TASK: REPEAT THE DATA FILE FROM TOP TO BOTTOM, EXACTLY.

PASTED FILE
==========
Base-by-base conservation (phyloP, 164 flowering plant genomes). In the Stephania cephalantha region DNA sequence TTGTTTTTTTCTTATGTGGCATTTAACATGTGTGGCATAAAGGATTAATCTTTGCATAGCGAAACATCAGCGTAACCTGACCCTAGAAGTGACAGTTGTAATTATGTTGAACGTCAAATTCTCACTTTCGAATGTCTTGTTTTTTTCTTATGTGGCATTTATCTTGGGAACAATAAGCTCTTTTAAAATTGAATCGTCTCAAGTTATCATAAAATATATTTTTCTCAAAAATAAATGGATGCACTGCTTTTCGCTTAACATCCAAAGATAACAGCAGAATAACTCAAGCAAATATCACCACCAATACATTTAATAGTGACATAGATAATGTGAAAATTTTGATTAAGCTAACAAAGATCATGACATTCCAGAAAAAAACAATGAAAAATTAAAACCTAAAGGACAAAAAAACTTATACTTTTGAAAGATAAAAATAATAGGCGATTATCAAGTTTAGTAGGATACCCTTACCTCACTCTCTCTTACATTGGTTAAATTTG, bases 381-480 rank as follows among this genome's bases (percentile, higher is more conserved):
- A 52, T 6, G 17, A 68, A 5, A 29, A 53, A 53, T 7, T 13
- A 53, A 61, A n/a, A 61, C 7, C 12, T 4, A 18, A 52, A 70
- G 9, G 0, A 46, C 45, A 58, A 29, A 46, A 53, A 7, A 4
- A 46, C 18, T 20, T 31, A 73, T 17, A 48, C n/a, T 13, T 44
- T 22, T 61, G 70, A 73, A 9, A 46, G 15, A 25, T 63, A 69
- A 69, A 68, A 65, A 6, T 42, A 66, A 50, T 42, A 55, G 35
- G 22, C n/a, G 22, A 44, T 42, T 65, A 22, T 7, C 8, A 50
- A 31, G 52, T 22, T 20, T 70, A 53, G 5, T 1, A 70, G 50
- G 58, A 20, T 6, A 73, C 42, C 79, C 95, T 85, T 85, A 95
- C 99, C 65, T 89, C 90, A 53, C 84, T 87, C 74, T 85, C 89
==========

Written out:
Base-by-base conservation (phyloP, 164 flowering plant genomes). In the Stephania cephalantha region DNA sequence TTGTTTTTTTCTTATGTGGCATTTAACATGTGTGGCATAAAGGATTAATCTTTGCATAGCGAAACATCAGCGTAACCTGACCCTAGAAGTGACAGTTGTAATTATGTTGAACGTCAAATTCTCACTTTCGAATGTCTTGTTTTTTTCTTATGTGGCATTTATCTTGGGAACAATAAGCTCTTTTAAAATTGAATCGTCTCAAGTTATCATAAAATATATTTTTCTCAAAAATAAATGGATGCACTGCTTTTCGCTTAACATCCAAAGATAACAGCAGAATAACTCAAGCAAATATCACCACCAATACATTTAATAGTGACATAGATAATGTGAAAATTTTGATTAAGCTAACAAAGATCATGACATTCCAGAAAAAAACAATGAAAAATTAAAACCTAAAGGACAAAAAAACTTATACTTTTGAAAGATAAAAATAATAGGCGATTATCAAGTTTAGTAGGATACCCTTACCTCACTCTCTCTTACATTGGTTAAATTTG, bases 381-480 rank as follows among this genome's bases (percentile, higher is more conserved):
- A 52, T 6, G 17, A 68, A 5, A 29, A 53, A 53, T 7, T 13
- A 53, A 61, A n/a, A 61, C 7, C 12, T 4, A 18, A 52, A 70
- G 9, G 0, A 46, C 45, A 58, A 29, A 46, A 53, A 7, A 4
- A 46, C 18, T 20, T 31, A 73, T 17, A 48, C n/a, T 13, T 44
- T 22, T 61, G 70, A 73, A 9, A 46, G 15, A 25, T 63, A 69
- A 69, A 68, A 65, A 6, T 42, A 66, A 50, T 42, A 55, G 35
- G 22, C n/a, G 22, A 44, T 42, T 65, A 22, T 7, C 8, A 50
- A 31, G 52, T 22, T 20, T 70, A 53, G 5, T 1, A 70, G 50
- G 58, A 20, T 6, A 73, C 42, C 79, C 95, T 85, T 85, A 95
- C 99, C 65, T 89, C 90, A 53, C 84, T 87, C 74, T 85, C 89